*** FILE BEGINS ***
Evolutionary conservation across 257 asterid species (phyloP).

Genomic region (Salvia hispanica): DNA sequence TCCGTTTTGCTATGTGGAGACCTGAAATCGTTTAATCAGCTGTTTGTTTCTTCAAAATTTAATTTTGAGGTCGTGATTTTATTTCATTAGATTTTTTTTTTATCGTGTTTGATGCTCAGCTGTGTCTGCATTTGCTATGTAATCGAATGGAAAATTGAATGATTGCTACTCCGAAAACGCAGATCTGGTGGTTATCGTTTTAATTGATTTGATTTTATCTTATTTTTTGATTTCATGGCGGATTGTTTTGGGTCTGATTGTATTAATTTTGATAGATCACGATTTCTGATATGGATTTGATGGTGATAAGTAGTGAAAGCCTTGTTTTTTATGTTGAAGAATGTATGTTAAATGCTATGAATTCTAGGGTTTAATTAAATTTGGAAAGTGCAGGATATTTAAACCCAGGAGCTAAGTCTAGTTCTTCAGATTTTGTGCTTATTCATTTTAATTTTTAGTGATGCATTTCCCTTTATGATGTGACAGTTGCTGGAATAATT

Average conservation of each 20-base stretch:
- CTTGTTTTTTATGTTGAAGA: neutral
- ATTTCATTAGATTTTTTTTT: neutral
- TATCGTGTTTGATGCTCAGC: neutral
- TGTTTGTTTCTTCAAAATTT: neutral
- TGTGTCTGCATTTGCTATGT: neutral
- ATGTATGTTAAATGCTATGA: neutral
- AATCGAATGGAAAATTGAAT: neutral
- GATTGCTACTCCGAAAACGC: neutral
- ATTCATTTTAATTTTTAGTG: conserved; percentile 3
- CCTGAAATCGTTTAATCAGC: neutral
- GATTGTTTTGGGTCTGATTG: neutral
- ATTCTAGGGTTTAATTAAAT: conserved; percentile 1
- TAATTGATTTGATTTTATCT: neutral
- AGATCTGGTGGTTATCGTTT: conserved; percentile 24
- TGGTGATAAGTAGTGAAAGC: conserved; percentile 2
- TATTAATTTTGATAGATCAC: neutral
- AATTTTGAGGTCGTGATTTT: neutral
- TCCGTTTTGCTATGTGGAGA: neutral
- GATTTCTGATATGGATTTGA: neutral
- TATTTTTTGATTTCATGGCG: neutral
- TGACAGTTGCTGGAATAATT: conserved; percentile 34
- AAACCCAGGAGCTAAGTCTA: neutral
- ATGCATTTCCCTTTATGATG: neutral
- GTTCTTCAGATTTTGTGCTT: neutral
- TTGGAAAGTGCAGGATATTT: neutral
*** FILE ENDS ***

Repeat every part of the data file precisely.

Evolutionary conservation across 257 asterid species (phyloP).

Genomic region (Salvia hispanica): DNA sequence TCCGTTTTGCTATGTGGAGACCTGAAATCGTTTAATCAGCTGTTTGTTTCTTCAAAATTTAATTTTGAGGTCGTGATTTTATTTCATTAGATTTTTTTTTTATCGTGTTTGATGCTCAGCTGTGTCTGCATTTGCTATGTAATCGAATGGAAAATTGAATGATTGCTACTCCGAAAACGCAGATCTGGTGGTTATCGTTTTAATTGATTTGATTTTATCTTATTTTTTGATTTCATGGCGGATTGTTTTGGGTCTGATTGTATTAATTTTGATAGATCACGATTTCTGATATGGATTTGATGGTGATAAGTAGTGAAAGCCTTGTTTTTTATGTTGAAGAATGTATGTTAAATGCTATGAATTCTAGGGTTTAATTAAATTTGGAAAGTGCAGGATATTTAAACCCAGGAGCTAAGTCTAGTTCTTCAGATTTTGTGCTTATTCATTTTAATTTTTAGTGATGCATTTCCCTTTATGATGTGACAGTTGCTGGAATAATT

Average conservation of each 20-base stretch:
- CTTGTTTTTTATGTTGAAGA: neutral
- ATTTCATTAGATTTTTTTTT: neutral
- TATCGTGTTTGATGCTCAGC: neutral
- TGTTTGTTTCTTCAAAATTT: neutral
- TGTGTCTGCATTTGCTATGT: neutral
- ATGTATGTTAAATGCTATGA: neutral
- AATCGAATGGAAAATTGAAT: neutral
- GATTGCTACTCCGAAAACGC: neutral
- ATTCATTTTAATTTTTAGTG: conserved; percentile 3
- CCTGAAATCGTTTAATCAGC: neutral
- GATTGTTTTGGGTCTGATTG: neutral
- ATTCTAGGGTTTAATTAAAT: conserved; percentile 1
- TAATTGATTTGATTTTATCT: neutral
- AGATCTGGTGGTTATCGTTT: conserved; percentile 24
- TGGTGATAAGTAGTGAAAGC: conserved; percentile 2
- TATTAATTTTGATAGATCAC: neutral
- AATTTTGAGGTCGTGATTTT: neutral
- TCCGTTTTGCTATGTGGAGA: neutral
- GATTTCTGATATGGATTTGA: neutral
- TATTTTTTGATTTCATGGCG: neutral
- TGACAGTTGCTGGAATAATT: conserved; percentile 34
- AAACCCAGGAGCTAAGTCTA: neutral
- ATGCATTTCCCTTTATGATG: neutral
- GTTCTTCAGATTTTGTGCTT: neutral
- TTGGAAAGTGCAGGATATTT: neutral